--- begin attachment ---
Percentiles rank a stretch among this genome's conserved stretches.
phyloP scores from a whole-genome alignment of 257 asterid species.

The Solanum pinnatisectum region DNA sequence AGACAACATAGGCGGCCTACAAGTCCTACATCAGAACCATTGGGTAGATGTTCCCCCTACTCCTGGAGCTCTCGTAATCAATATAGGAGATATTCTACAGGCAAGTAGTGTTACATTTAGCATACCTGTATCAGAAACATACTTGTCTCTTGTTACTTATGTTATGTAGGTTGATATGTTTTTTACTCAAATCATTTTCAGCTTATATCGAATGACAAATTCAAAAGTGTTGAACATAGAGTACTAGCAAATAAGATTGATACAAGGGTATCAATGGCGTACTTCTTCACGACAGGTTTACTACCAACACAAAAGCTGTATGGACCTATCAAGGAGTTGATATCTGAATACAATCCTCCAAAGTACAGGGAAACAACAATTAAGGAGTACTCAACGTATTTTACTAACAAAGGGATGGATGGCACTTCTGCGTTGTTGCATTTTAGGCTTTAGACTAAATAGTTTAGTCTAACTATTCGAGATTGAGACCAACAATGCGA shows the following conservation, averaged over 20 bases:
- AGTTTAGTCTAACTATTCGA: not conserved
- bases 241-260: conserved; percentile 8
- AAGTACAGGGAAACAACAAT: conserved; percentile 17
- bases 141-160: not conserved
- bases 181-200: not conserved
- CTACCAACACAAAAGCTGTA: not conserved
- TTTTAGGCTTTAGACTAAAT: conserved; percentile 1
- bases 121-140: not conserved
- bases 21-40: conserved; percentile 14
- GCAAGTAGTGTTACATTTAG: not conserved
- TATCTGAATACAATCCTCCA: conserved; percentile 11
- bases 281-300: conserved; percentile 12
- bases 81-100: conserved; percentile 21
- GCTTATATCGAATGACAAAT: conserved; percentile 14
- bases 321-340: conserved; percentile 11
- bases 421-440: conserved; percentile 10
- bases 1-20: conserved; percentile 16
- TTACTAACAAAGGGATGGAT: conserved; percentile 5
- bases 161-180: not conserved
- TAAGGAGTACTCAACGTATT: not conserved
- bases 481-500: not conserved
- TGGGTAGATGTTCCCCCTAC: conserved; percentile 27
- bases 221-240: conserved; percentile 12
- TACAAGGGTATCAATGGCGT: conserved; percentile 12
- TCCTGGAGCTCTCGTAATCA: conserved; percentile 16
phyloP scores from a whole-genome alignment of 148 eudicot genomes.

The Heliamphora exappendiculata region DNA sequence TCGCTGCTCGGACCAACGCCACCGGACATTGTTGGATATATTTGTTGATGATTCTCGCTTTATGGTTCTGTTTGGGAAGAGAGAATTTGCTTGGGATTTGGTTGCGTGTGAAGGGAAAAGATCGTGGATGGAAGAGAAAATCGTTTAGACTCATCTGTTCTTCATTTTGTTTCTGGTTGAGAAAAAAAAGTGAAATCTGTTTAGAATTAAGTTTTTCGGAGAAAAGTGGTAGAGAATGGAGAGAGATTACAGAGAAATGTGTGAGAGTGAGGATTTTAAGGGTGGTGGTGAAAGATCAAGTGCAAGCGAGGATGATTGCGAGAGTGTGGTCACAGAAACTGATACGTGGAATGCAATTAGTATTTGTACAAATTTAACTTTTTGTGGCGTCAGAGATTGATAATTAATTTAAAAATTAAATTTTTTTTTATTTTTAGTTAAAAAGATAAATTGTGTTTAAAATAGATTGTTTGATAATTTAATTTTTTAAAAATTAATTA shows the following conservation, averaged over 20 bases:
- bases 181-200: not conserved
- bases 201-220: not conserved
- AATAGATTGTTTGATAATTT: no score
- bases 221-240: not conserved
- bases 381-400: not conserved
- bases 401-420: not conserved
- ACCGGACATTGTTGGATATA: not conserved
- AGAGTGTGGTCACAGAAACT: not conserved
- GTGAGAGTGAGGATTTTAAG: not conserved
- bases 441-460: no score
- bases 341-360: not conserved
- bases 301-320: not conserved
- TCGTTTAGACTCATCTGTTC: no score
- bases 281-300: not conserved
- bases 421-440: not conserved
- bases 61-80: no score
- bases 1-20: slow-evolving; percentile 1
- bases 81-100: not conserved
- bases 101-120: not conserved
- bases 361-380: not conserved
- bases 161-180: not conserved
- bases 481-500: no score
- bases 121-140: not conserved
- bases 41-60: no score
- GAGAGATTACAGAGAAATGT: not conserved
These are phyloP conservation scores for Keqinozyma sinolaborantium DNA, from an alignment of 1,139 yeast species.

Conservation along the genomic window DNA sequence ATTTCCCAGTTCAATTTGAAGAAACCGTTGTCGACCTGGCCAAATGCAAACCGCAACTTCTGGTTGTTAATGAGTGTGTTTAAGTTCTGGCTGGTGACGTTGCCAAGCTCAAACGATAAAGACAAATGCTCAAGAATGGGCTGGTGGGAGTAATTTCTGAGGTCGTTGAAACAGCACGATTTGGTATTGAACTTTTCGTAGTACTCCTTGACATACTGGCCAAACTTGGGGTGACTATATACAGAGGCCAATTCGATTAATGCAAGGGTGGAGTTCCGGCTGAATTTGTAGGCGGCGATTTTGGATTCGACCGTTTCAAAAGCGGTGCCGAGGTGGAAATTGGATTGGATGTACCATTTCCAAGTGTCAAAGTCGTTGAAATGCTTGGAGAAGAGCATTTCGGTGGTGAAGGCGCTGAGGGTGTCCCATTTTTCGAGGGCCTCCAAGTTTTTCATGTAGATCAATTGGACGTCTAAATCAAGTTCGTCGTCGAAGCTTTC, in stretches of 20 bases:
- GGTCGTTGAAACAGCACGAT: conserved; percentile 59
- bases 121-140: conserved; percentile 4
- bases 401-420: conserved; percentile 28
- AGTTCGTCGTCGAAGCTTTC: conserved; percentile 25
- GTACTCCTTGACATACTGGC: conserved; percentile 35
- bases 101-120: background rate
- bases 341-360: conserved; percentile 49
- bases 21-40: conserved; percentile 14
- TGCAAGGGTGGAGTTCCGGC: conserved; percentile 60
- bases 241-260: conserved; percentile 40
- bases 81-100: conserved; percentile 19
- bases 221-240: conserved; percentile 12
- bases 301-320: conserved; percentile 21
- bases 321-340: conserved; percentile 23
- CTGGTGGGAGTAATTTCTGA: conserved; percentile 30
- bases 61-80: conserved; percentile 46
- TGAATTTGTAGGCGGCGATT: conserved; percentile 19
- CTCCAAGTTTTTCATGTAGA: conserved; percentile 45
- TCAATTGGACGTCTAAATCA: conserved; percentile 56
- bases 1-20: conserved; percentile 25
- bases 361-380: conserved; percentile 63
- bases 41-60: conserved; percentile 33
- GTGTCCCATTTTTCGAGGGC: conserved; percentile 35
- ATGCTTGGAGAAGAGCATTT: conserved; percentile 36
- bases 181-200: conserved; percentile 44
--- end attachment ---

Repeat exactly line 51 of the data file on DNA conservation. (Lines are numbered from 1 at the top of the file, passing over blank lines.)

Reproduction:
- bases 161-180: not conserved